A Ghent University team composed of Wout Platteau, Mariam Vandenberghe, Nel De Backer and Iris Vanheule, under the supervision of Prof Yves Haeck and coaches Hanne Ollevier, Aurélie Van Baelen and Martijn Vermeersch, has participated for the eleventh year in the prestigious Inter-American Human Rights Moot Court Competition against teams representing universities worldwide. After the competition took place virtually for the last two years due to the COVID-19 pandemic, this was the first year the students and their coaches were able to travel to Washington D.C. to address the highly topical issue of ‘Climate Change and Human Rights: Impacts, Responsibilities and Opportunities’.
I. The Inter-American Human Rights Moot Court Competition
The Inter-American Moot Court Competition is a unique trilingual (English, Portuguese, and Spanish) international pleading competition organised by the Washington College of Law (Washington D.C.) to train law students on how to use the Inter-American human rights legal system as a legitimate forum for redressing human rights violations. Since its inception in 1995, it has trained over 4800 students and faculty participants from over 360 universities from the Americas and beyond. Written on a cutting-edge topic currently debated within the Inter-American system, the hypothetical case operates as the basis of the competition, and students argue the admissibility and merits of the case by writing legal memoranda and preparing oral arguments for presentation in front of human rights experts acting as the Inter-American Court of Human Rights.
II. Competition 2022: Transboundary climate change impact in Iraca and the United States of Chaco
Dealing with Climate Change and Human Rights this year’s hypothetical case situates itself in Iraca and the United States of Chaco (USC), two fictional Republics in the Americas. Both countries have relied heavily on extractive activities since the 1970s. When scientific research demonstrated the disastrous impacts of burning oil on the climate, the states and the companies involved decided to keep this information hidden from the public.
However, from the mid-1980s onwards inhabitants around coal and oil plants (Murujuy and Colibritón) informed the authorities about a decline in the water quality in the areas, reporting that it had a metallic taste and smell. Also, they complained about an increase in physical discomforts such as headaches, fever, abdominal pain, and breathing problems due to air pollution. Furthermore, they disclosed that crop yields declined significantly. The authorities dismissed all complaints. In the following years, the situation further deteriorated. Inhabitants, mainly children, and adolescents started to experience severe health problems such as tracheal, bronchial, and lung tumors at rates not seen elsewhere. All of this was linked to the proximity of coal and oil plants. The already dire living circumstances of the inhabitants worsened when tropical storms and floods alternated with intense droughts started affecting both states on a yearly basis.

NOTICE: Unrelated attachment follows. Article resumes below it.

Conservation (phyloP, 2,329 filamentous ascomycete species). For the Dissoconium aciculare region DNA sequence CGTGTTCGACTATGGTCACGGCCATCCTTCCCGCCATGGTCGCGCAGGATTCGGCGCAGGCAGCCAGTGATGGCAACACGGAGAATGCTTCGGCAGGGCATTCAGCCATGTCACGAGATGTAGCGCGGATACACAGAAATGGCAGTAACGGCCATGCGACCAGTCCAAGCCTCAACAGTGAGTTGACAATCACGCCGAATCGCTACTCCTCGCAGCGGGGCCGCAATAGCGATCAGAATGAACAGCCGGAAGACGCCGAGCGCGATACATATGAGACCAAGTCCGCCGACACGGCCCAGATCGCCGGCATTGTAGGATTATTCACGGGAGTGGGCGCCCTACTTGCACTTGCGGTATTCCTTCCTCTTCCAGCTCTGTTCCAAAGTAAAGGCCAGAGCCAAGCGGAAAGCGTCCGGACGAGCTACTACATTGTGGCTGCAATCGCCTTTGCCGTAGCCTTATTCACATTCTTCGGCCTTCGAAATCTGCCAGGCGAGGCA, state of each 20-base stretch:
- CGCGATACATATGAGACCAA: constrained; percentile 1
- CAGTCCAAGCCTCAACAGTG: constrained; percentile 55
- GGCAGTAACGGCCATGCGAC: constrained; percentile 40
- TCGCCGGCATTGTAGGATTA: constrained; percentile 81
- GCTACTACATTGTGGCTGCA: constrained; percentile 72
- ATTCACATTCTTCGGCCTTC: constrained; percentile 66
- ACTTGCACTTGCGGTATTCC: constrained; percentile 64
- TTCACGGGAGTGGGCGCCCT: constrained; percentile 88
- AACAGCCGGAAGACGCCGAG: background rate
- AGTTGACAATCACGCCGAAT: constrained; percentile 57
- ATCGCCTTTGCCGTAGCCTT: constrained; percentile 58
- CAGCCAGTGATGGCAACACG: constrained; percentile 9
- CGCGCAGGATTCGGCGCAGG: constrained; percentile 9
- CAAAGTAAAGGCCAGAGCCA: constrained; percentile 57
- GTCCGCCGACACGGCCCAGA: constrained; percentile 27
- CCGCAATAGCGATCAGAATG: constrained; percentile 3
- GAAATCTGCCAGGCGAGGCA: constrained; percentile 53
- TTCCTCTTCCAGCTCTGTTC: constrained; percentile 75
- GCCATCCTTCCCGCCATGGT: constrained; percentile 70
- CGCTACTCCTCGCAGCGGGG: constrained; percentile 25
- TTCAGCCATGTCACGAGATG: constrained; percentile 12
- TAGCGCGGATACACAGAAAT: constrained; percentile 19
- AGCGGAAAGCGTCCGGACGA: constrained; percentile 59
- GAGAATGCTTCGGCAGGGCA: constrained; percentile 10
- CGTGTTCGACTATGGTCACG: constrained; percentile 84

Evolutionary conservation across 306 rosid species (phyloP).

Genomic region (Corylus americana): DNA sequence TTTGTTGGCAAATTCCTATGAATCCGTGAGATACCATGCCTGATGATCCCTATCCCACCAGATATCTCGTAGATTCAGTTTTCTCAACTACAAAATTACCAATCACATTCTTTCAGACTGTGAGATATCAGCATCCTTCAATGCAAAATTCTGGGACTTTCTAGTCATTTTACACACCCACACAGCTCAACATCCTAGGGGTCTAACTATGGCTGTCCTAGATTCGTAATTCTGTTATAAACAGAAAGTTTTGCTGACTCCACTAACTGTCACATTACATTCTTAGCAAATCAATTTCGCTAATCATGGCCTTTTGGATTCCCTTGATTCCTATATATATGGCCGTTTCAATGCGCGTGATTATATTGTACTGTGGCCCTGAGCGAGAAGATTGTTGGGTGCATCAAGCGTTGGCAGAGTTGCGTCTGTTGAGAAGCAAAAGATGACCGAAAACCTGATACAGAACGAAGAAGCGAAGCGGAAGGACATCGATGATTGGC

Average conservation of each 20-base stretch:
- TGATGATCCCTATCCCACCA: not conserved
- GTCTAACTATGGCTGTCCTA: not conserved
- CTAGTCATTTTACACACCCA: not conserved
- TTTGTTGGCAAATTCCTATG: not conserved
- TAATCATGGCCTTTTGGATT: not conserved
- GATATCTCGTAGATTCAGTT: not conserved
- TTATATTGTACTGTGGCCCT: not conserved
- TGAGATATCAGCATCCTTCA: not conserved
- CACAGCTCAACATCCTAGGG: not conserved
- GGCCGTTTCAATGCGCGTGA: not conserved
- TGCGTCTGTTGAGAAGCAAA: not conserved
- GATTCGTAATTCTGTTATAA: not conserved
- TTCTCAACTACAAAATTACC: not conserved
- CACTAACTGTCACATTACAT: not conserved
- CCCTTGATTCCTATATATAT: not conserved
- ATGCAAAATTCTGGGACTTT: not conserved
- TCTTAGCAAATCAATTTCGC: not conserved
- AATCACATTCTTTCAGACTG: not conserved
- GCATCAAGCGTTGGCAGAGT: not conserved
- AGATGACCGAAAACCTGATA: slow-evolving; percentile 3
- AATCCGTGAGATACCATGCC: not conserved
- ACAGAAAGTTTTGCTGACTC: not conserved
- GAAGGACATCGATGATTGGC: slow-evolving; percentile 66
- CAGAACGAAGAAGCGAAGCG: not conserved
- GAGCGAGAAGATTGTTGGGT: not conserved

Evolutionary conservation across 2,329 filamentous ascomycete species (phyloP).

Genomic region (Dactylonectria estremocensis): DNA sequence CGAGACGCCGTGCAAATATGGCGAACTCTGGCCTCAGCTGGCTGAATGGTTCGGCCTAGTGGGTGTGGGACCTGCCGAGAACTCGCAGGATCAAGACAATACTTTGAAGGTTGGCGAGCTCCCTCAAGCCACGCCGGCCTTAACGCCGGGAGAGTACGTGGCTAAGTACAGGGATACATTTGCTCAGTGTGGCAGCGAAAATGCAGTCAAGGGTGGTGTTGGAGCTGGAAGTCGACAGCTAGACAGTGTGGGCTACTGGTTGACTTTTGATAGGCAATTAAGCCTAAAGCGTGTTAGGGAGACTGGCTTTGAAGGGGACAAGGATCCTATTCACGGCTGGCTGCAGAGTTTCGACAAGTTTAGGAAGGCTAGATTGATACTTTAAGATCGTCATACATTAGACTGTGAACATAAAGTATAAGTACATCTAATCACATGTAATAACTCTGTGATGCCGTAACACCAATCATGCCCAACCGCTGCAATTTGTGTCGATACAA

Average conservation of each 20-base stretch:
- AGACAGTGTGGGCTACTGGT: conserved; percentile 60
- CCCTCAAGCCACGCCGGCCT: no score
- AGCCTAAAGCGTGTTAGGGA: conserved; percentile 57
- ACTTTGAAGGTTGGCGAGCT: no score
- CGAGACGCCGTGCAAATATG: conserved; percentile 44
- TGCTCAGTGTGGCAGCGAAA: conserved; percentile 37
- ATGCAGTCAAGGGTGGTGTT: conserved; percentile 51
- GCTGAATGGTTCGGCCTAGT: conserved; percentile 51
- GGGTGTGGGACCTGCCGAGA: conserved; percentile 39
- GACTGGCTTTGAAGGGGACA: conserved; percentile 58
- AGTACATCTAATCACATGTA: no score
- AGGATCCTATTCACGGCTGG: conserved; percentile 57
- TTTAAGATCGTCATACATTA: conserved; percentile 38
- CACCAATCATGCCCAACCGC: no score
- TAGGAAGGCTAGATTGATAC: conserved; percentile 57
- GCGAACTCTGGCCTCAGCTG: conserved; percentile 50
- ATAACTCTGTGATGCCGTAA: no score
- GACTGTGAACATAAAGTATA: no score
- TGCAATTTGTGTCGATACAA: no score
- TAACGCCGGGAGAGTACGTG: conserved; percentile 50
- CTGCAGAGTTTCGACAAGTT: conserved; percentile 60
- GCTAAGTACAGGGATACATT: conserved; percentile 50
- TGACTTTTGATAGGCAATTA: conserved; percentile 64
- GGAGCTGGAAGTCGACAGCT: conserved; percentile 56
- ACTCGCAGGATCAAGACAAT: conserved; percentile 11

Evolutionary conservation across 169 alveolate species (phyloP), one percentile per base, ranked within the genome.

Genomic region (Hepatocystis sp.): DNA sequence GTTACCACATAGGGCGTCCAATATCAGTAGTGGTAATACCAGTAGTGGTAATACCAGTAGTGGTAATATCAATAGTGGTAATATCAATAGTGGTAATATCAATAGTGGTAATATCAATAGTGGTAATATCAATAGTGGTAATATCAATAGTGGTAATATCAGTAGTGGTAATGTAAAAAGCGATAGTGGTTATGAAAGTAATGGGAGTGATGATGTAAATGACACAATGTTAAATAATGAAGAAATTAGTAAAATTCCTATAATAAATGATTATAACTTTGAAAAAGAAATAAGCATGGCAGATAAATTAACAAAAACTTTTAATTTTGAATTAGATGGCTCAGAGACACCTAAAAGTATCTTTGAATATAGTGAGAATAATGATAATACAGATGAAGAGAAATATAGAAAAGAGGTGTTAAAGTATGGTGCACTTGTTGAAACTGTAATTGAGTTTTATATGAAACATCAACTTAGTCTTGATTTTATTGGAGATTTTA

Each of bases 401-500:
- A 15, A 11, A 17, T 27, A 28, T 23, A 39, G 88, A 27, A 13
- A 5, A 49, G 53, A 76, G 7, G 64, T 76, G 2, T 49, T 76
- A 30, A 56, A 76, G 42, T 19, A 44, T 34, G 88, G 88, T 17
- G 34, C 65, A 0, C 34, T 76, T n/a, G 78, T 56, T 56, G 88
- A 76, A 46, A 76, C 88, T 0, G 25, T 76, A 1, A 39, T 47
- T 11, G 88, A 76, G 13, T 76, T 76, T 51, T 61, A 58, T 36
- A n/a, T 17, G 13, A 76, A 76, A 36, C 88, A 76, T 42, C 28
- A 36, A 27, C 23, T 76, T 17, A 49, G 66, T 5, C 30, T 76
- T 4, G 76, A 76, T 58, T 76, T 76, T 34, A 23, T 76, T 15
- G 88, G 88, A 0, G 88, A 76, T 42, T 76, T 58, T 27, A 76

While both Iraca and the USC were well aware of the circumstances in the affected regions, their mitigation measures were meager to non-existent. In the meantime, a media oligopoly was created to control all climate-related information that was disseminated to the public. People with differing views were dismissed.
Convinced of the violation of several of the inhabitants’ fundamental rights enshrined in the American Convention on Human Rights (ACHR), an individual petition is filed with the Inter-American Commission on Human Rights, which following issuing its report, refers the case to the Inter-American Court of Human Rights. The team members, representing 600 inhabitants of Murujuy and Colibritón, argued the merits of the hypothetical case for a panel of five to seven international judges.
III. Washington D.C.